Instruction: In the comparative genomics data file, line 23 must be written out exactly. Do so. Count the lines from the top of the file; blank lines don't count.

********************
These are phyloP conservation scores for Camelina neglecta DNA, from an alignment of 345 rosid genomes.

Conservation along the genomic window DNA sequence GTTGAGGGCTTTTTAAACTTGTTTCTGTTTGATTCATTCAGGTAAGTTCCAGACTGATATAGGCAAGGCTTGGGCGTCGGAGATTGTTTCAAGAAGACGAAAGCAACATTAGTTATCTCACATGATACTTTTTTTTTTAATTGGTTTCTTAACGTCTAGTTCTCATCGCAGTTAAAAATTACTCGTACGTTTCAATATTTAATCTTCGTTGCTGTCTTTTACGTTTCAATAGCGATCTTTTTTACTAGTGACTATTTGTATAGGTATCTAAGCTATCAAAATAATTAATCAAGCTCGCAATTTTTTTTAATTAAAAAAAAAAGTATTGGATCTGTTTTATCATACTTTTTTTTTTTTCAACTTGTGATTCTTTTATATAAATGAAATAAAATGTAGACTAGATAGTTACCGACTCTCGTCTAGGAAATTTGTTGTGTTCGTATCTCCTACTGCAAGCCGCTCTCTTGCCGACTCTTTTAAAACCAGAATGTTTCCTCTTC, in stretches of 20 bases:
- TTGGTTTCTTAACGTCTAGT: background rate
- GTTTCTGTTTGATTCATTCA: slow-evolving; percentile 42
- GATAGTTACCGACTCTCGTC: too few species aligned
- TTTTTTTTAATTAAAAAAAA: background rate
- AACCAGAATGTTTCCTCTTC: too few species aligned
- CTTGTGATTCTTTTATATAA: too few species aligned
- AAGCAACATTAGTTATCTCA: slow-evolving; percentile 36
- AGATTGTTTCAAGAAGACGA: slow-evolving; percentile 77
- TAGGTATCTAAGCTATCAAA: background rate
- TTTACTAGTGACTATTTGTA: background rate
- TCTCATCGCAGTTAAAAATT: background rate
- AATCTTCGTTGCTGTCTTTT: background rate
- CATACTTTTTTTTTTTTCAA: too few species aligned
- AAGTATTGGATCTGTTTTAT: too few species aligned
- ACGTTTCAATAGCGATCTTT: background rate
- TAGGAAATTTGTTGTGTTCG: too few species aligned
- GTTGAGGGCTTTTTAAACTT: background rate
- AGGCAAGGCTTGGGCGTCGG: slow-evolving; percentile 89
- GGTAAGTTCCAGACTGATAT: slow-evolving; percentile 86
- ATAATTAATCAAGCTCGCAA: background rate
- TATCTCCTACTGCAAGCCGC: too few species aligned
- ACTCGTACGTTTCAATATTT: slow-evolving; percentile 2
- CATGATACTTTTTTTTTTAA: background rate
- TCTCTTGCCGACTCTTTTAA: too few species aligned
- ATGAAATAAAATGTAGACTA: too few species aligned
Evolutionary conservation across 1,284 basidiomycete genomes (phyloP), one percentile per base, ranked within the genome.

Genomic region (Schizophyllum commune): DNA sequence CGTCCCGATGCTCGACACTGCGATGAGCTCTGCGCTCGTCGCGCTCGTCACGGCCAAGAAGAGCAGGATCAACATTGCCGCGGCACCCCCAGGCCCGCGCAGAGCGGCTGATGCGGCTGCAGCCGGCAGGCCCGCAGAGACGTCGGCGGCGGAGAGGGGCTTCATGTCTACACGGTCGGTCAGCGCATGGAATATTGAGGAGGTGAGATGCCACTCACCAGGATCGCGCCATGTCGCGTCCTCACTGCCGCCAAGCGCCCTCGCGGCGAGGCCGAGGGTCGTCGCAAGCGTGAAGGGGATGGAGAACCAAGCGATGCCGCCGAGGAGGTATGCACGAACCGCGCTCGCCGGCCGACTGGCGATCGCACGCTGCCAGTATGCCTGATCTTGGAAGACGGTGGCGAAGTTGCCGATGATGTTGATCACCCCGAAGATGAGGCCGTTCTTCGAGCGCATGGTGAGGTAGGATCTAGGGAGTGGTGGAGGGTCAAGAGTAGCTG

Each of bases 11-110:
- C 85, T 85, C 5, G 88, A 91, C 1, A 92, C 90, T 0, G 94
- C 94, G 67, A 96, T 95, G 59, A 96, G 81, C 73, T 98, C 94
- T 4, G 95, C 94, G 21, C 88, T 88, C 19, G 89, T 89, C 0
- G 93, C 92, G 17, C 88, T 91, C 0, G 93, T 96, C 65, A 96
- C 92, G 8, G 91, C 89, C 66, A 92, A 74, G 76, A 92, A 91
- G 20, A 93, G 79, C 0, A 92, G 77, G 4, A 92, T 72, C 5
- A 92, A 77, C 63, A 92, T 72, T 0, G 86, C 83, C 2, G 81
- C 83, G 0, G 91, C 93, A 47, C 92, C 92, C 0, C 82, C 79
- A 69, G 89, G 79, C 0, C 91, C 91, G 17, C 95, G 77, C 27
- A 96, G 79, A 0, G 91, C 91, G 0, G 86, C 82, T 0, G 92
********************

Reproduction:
- TATCTCCTACTGCAAGCCGC: too few species aligned